If you ever thought it was impossible for England to produce sparkling wine that is a match for French champagne then you will be very surprised to know that you are wrong.
Digby Fine English is producing world-class fizz with grapes (Chardonnay, Pinot Noir and Pinot Meunier) grown in the chalky soil of Kent, Sussex and Hampshire. And one of the sparkling whites, Digby’s flagship, 2010 Vintage Brut (RRP £40) recently came top in a prestigious blind tasting against French rivals, beating none other than Krug Grande Cuvée NV (RRP £140), 2009 Dom Pérignon (RRP £115) and NV Gosset (RRP £50).
The brand is named after a 17th Century philosopher, theologian, writer, pirate, inventor and ‘father of the modern wine bottle’, Sir Kenelm Digby, whose image adorns the company’s tastings rooms (pictured below) in Arundel, Sussex.
Digby has a unique business model in the English wine business. It operates as a négociant – a merchant, in France, that buys in grapes from several small vineyards and then turns them into wine. In the case of Digby this allows them to buy the best British grapes, creating a superior product. There are about 500 vineyards in England producing enough fruit for about 5m bottles of wine, two thirds of which is sparkling.
Trevor Clough. a former management consultant and Jason Humphries, an engineer, are the brains behind Digby Fine English.
Trevor explains that part of the reason why England can produce such great sparkling wines is that the “terroir” – the chalky soil in some parts of the country is very similar to that in the Champagne region.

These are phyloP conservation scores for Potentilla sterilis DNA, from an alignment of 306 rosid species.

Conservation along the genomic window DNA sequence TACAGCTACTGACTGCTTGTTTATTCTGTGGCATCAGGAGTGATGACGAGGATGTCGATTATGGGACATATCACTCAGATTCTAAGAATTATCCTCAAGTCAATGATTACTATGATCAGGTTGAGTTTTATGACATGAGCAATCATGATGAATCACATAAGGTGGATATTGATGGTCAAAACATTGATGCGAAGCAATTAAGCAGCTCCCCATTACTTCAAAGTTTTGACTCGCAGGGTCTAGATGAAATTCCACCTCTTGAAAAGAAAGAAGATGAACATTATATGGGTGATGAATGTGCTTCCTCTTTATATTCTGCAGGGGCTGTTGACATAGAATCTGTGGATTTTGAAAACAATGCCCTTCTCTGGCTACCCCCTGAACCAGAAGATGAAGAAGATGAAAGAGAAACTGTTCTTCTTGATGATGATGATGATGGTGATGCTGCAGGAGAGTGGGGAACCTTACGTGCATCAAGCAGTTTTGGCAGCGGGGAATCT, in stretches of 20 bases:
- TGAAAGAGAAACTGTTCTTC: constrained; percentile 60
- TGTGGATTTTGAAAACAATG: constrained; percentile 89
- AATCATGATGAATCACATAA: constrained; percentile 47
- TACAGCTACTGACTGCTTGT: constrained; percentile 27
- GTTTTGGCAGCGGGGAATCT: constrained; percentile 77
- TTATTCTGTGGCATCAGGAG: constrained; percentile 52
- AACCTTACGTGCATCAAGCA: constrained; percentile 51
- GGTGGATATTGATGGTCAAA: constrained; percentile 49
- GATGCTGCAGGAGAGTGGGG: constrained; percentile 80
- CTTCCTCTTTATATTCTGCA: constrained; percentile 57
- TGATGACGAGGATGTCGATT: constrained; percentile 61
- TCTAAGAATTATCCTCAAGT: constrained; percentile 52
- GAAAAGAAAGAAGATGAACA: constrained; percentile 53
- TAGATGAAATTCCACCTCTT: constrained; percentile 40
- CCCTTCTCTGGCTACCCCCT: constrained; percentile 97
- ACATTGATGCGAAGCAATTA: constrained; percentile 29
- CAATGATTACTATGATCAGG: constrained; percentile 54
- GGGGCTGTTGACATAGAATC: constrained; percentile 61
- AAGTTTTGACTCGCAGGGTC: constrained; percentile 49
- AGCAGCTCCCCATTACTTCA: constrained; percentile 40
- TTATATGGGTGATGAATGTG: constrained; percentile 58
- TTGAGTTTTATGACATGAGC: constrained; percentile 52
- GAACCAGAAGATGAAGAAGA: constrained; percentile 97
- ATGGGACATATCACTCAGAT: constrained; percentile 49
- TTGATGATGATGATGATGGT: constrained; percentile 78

Trevor who leads the blending process with head winemaker Dermot Sugrue adds: “However, there are some subtle differences that help to give English fizz some distinction. It’s roughly one degree cooler here, which brings some freshness and zip to our wine.”
When it’s ready, the fruit arrives at the Wiston Estate Winery, in West Sussex, where Dermot handles the pressing, bottling, cellar ageing, disgorging and labelling
Last year, Digby, became the fastest-selling English sparkling wine in the US, where it’s listed at the three-star Michelin restaurant, Alinea, in Chicago, among other award-winning eateries.
The success of Digby, whose first vintage was bottled in 2009 and launched for sale in 2013, has a lot to do with the pair’s marketing concept.
Trevor explains:”English sparkling wines had the quality of product but the brand, presentation and marketing was not quite there: they looked like champagne copies, rather than representing any kind of Englishness.”
So with some refinement, charm and a touch of British humour the concept of Digby is to set their brand apart. A new development has been the opening of their shop and tasting room in Arundel.
Can’t think of a more perfect day than travelling by train to the beautiful town of Arundel to sample fizz paired with food.